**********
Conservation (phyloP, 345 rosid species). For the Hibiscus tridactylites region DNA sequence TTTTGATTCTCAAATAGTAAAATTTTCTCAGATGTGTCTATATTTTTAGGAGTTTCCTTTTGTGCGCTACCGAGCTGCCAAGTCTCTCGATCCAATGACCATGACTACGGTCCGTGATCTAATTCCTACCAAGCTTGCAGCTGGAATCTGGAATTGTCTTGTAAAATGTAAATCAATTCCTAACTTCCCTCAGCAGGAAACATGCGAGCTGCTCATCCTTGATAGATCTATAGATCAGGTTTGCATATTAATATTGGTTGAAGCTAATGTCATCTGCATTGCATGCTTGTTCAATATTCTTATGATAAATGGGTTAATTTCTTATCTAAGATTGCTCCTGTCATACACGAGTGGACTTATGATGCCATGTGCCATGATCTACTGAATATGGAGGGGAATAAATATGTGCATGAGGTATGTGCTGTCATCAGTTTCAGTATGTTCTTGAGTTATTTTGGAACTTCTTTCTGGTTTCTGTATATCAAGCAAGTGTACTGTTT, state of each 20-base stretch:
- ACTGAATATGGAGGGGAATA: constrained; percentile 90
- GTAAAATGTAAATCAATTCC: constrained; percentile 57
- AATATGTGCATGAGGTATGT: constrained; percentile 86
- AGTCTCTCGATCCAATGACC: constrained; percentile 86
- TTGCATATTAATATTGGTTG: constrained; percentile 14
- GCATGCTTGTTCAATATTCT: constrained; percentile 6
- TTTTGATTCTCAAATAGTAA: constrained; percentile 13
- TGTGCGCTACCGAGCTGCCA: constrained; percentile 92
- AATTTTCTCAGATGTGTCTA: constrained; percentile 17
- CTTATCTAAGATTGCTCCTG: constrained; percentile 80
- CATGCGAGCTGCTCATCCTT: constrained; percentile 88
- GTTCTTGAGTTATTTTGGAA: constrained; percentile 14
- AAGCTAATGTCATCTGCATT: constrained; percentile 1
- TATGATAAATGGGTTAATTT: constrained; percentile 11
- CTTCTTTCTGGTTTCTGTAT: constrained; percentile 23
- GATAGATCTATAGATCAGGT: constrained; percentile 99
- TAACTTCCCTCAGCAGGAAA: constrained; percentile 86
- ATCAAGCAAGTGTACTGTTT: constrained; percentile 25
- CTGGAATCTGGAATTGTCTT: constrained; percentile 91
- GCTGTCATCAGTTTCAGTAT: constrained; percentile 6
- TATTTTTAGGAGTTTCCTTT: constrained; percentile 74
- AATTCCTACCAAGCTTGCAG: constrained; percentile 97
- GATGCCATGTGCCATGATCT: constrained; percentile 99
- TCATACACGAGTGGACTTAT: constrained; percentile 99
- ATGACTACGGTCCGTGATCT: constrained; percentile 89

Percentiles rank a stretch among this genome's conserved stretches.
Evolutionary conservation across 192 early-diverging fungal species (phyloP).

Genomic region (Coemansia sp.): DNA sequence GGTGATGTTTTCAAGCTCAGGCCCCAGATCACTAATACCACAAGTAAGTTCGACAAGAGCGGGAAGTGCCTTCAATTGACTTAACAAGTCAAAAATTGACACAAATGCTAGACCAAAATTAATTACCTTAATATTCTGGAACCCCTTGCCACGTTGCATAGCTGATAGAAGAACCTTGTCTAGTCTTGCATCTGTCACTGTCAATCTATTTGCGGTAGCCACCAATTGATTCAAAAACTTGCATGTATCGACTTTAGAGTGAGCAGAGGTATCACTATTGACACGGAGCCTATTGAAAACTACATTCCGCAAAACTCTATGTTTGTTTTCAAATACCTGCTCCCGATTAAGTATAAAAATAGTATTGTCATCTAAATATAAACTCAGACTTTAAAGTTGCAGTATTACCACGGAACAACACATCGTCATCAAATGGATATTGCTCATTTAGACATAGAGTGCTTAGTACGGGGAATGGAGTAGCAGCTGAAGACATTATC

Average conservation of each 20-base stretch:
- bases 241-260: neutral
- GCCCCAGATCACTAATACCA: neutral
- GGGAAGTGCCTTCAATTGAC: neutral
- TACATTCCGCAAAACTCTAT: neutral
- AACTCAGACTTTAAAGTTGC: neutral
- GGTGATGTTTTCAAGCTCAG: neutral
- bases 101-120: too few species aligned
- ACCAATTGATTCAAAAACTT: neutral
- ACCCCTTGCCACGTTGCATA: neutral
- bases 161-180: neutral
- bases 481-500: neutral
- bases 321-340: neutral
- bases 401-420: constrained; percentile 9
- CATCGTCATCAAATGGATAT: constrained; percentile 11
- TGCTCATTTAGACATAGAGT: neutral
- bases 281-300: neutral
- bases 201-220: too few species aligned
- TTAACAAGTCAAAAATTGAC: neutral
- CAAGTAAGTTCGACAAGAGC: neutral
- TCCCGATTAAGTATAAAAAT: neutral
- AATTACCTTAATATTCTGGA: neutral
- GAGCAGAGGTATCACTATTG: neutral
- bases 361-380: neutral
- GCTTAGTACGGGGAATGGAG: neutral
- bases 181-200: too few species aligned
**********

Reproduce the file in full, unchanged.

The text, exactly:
Conservation (phyloP, 345 rosid species). For the Hibiscus tridactylites region DNA sequence TTTTGATTCTCAAATAGTAAAATTTTCTCAGATGTGTCTATATTTTTAGGAGTTTCCTTTTGTGCGCTACCGAGCTGCCAAGTCTCTCGATCCAATGACCATGACTACGGTCCGTGATCTAATTCCTACCAAGCTTGCAGCTGGAATCTGGAATTGTCTTGTAAAATGTAAATCAATTCCTAACTTCCCTCAGCAGGAAACATGCGAGCTGCTCATCCTTGATAGATCTATAGATCAGGTTTGCATATTAATATTGGTTGAAGCTAATGTCATCTGCATTGCATGCTTGTTCAATATTCTTATGATAAATGGGTTAATTTCTTATCTAAGATTGCTCCTGTCATACACGAGTGGACTTATGATGCCATGTGCCATGATCTACTGAATATGGAGGGGAATAAATATGTGCATGAGGTATGTGCTGTCATCAGTTTCAGTATGTTCTTGAGTTATTTTGGAACTTCTTTCTGGTTTCTGTATATCAAGCAAGTGTACTGTTT, state of each 20-base stretch:
- ACTGAATATGGAGGGGAATA: constrained; percentile 90
- GTAAAATGTAAATCAATTCC: constrained; percentile 57
- AATATGTGCATGAGGTATGT: constrained; percentile 86
- AGTCTCTCGATCCAATGACC: constrained; percentile 86
- TTGCATATTAATATTGGTTG: constrained; percentile 14
- GCATGCTTGTTCAATATTCT: constrained; percentile 6
- TTTTGATTCTCAAATAGTAA: constrained; percentile 13
- TGTGCGCTACCGAGCTGCCA: constrained; percentile 92
- AATTTTCTCAGATGTGTCTA: constrained; percentile 17
- CTTATCTAAGATTGCTCCTG: constrained; percentile 80
- CATGCGAGCTGCTCATCCTT: constrained; percentile 88
- GTTCTTGAGTTATTTTGGAA: constrained; percentile 14
- AAGCTAATGTCATCTGCATT: constrained; percentile 1
- TATGATAAATGGGTTAATTT: constrained; percentile 11
- CTTCTTTCTGGTTTCTGTAT: constrained; percentile 23
- GATAGATCTATAGATCAGGT: constrained; percentile 99
- TAACTTCCCTCAGCAGGAAA: constrained; percentile 86
- ATCAAGCAAGTGTACTGTTT: constrained; percentile 25
- CTGGAATCTGGAATTGTCTT: constrained; percentile 91
- GCTGTCATCAGTTTCAGTAT: constrained; percentile 6
- TATTTTTAGGAGTTTCCTTT: constrained; percentile 74
- AATTCCTACCAAGCTTGCAG: constrained; percentile 97
- GATGCCATGTGCCATGATCT: constrained; percentile 99
- TCATACACGAGTGGACTTAT: constrained; percentile 99
- ATGACTACGGTCCGTGATCT: constrained; percentile 89

Percentiles rank a stretch among this genome's conserved stretches.
Evolutionary conservation across 192 early-diverging fungal species (phyloP).

Genomic region (Coemansia sp.): DNA sequence GGTGATGTTTTCAAGCTCAGGCCCCAGATCACTAATACCACAAGTAAGTTCGACAAGAGCGGGAAGTGCCTTCAATTGACTTAACAAGTCAAAAATTGACACAAATGCTAGACCAAAATTAATTACCTTAATATTCTGGAACCCCTTGCCACGTTGCATAGCTGATAGAAGAACCTTGTCTAGTCTTGCATCTGTCACTGTCAATCTATTTGCGGTAGCCACCAATTGATTCAAAAACTTGCATGTATCGACTTTAGAGTGAGCAGAGGTATCACTATTGACACGGAGCCTATTGAAAACTACATTCCGCAAAACTCTATGTTTGTTTTCAAATACCTGCTCCCGATTAAGTATAAAAATAGTATTGTCATCTAAATATAAACTCAGACTTTAAAGTTGCAGTATTACCACGGAACAACACATCGTCATCAAATGGATATTGCTCATTTAGACATAGAGTGCTTAGTACGGGGAATGGAGTAGCAGCTGAAGACATTATC

Average conservation of each 20-base stretch:
- bases 241-260: neutral
- GCCCCAGATCACTAATACCA: neutral
- GGGAAGTGCCTTCAATTGAC: neutral
- TACATTCCGCAAAACTCTAT: neutral
- AACTCAGACTTTAAAGTTGC: neutral
- GGTGATGTTTTCAAGCTCAG: neutral
- bases 101-120: too few species aligned
- ACCAATTGATTCAAAAACTT: neutral
- ACCCCTTGCCACGTTGCATA: neutral
- bases 161-180: neutral
- bases 481-500: neutral
- bases 321-340: neutral
- bases 401-420: constrained; percentile 9
- CATCGTCATCAAATGGATAT: constrained; percentile 11
- TGCTCATTTAGACATAGAGT: neutral
- bases 281-300: neutral
- bases 201-220: too few species aligned
- TTAACAAGTCAAAAATTGAC: neutral
- CAAGTAAGTTCGACAAGAGC: neutral
- TCCCGATTAAGTATAAAAAT: neutral
- AATTACCTTAATATTCTGGA: neutral
- GAGCAGAGGTATCACTATTG: neutral
- bases 361-380: neutral
- GCTTAGTACGGGGAATGGAG: neutral
- bases 181-200: too few species aligned